“Argh!” I whispered, rubbing my mane vigorously. Why couldn’t I figure this out? There had to be something. Ponyville struck me as the kind of town that wouldn’t just sit back and let Berry Punch drug herself like this without a reason. It was just populated by too nice of ponies for that.
I needed to meet sober Berry Punch.
The next morning – I’d magicked myself asleep during the night – I rose bright and early, rushing to Berry Punch’s house with only a few daffodils for breakfast. I was only a few minutes early, but that was enough.
Berry Punch had her bottle of wine in her saddlebags, both lying unprotected on her couch. She had gone upstairs, probably to check on Berry Pinch. It was winter vacation for the normal foals, so she was likely still asleep.
I teleported myself and the wine bottle to the kitchen sink, subsequently teleporting most of the wine into the sink and letting it flow down the drain. I left just enough to leave the right flavor behind after I watered it down. I then put the diluted wine back and began the world’s worst game: the waiting game.
Berry Punch went about her business as usual – shopping today, it would seem – and it wasn’t until an hour later that she obviously noticed something was wrong. She’d been twitching for a good ten minutes now, and the last five had had double takes. It was as if she were terrified of something, and the added haste in her step was not a good sign.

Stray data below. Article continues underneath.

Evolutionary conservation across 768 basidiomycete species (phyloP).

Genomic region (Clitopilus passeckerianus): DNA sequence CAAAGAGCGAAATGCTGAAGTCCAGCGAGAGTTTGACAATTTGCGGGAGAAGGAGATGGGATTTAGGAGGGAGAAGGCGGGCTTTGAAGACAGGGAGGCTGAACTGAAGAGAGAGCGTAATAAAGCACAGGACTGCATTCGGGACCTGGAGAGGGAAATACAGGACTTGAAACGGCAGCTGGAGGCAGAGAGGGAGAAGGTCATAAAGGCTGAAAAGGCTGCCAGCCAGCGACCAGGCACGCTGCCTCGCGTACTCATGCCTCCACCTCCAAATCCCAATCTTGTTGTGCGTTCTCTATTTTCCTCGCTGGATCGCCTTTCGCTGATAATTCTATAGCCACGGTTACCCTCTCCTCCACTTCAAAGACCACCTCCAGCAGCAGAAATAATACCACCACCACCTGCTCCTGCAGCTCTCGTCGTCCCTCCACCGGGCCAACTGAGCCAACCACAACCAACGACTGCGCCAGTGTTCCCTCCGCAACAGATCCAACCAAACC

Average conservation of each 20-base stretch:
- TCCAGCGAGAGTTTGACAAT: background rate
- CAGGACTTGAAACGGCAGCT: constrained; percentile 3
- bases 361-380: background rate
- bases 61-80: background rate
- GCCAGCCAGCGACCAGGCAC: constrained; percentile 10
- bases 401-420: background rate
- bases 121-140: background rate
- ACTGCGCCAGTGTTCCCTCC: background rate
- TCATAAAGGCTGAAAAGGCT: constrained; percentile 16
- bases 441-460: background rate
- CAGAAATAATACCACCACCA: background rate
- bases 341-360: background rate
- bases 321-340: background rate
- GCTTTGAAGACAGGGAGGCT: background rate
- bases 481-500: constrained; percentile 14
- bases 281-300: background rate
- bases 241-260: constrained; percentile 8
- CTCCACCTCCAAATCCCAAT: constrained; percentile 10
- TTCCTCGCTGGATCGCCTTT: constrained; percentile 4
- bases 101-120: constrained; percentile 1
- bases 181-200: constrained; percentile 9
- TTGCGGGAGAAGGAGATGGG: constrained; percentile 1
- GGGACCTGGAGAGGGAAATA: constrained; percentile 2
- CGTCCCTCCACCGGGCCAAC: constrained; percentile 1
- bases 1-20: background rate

Her eyes widened, and she pulled out her wine. She took a sip and washed it around in her mouth, spitting it out soon after. Her eyes grew even wider, and she bolted off toward her home, taking the most direct route available.
As bad as I felt about this, I couldn’t let her ruin this now. Berry Punch turned down an alley – what she’d thought would be a shortcut, no doubt – and I cast a spell from my growing pool of dark magic, trapping her in an endless alleyway. At least, that was how it worked for her. It was rather disconcerting to watch the space warp from the outside.
It took Berry Punch a whole minute to realize she wasn’t going anywhere. A look of panic shot through her face, and she turned. She turned on a wall and proceeded to break it down. Little good that did her.